US Special Forces cruised through the streets of a town in
northern Iraq this week in heavily armored Humvees, loaded with
weapons - an about-face from their usually low-profile maneuvers.
The soldiers, dressed in heavy woolen caps and goggles obscuring
their faces, rode on platforms at the back of the vehicles. They
manned mounted guns and saluted to curious Kurds as they negotiated
the dusty roads.
But these troops were heading for a residential district, not the
This reporter witnessed the Humvees stopping outside a girls'
school - currently closed because of the war - heaving their
backpacks over a cement fence into the playground. On the roof of a
Christian church next door, US troops were setting up communications
The entrance to a nearby boys' school had been reinforced with
sandbags and armed Kurdish militiamen, pesh merga, were on guard
outside. A boys' school was also seen being occupied by US forces,
and local residents say three schools - all closed - now house US
The US military, for its part, says it has no information on this
particular operation. "But it certainly is our policy to not
establish military headquarters or other operations in protected
areas under the Geneva Convention," says Lt. Col. Gary Keck, a
spokesman for the Department of Defense in Washington.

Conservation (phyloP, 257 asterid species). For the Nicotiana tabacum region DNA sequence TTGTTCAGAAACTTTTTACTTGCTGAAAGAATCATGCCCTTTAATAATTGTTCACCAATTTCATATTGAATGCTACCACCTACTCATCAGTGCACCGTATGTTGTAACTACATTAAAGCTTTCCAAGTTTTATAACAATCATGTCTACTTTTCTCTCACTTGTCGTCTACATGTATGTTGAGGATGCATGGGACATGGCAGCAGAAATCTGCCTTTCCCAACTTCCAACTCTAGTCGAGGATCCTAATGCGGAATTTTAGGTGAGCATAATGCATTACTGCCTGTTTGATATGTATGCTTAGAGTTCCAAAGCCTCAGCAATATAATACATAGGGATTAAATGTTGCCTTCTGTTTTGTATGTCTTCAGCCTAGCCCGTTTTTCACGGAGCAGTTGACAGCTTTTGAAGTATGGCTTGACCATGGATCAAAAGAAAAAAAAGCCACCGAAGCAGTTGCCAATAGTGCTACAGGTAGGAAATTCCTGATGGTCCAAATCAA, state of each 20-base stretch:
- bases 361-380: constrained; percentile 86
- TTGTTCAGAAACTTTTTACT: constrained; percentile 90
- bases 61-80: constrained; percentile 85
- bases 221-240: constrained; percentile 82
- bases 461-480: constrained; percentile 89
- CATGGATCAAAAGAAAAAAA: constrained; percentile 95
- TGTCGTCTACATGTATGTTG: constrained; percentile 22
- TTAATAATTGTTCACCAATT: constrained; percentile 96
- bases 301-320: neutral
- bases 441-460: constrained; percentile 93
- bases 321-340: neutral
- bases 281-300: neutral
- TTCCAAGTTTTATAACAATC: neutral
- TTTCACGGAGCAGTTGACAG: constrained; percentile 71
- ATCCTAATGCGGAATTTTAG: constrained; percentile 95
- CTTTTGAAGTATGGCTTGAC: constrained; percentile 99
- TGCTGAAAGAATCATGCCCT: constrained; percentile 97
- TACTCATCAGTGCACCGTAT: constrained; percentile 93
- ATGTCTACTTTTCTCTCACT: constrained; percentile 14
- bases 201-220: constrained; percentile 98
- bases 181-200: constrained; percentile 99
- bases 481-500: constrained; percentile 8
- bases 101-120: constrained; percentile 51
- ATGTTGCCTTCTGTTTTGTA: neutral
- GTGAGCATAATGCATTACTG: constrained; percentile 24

An armed Kurdish militiamen working with the soldiers was
dispatched to order this correspondent to leave - even though the
activity was on a public street.
Alfred Rubin, a professor of international law at Tuft's Fletcher
School of Law and Diplomacy, says the US actions may violate The
Hague Convention, which compels combatants to take "...all necessary
steps to spare as far as possible buildings dedicated to religion,
art, science, charitable purposes, hospitals, and places where the
sick and wounded are collected."
"It's a pretty stupid thing to do," says Mr. Rubin. "It does make
the thing a target for enemy guerrillas and enemy operations."
This operation comes as coalition leaders accuse President Saddam
Hussein of violating the rules of war by hiding military personnel
and weapons in civilian facilities. US Defense Secretary Donald
Rumsfeld has accused Mr. Hussein of using "schools, hospitals,
orphanages, and cultural treasures to shield military forces thereby
exposing helpless men, women and children to danger."
The Joint Chiefs of Staff chairman Gen. Richard Myers has said,
"It is a violation of the law of armed conflict to use noncombatants
as a means of shielding potential military targets - even those
people who may volunteer for this purpose. …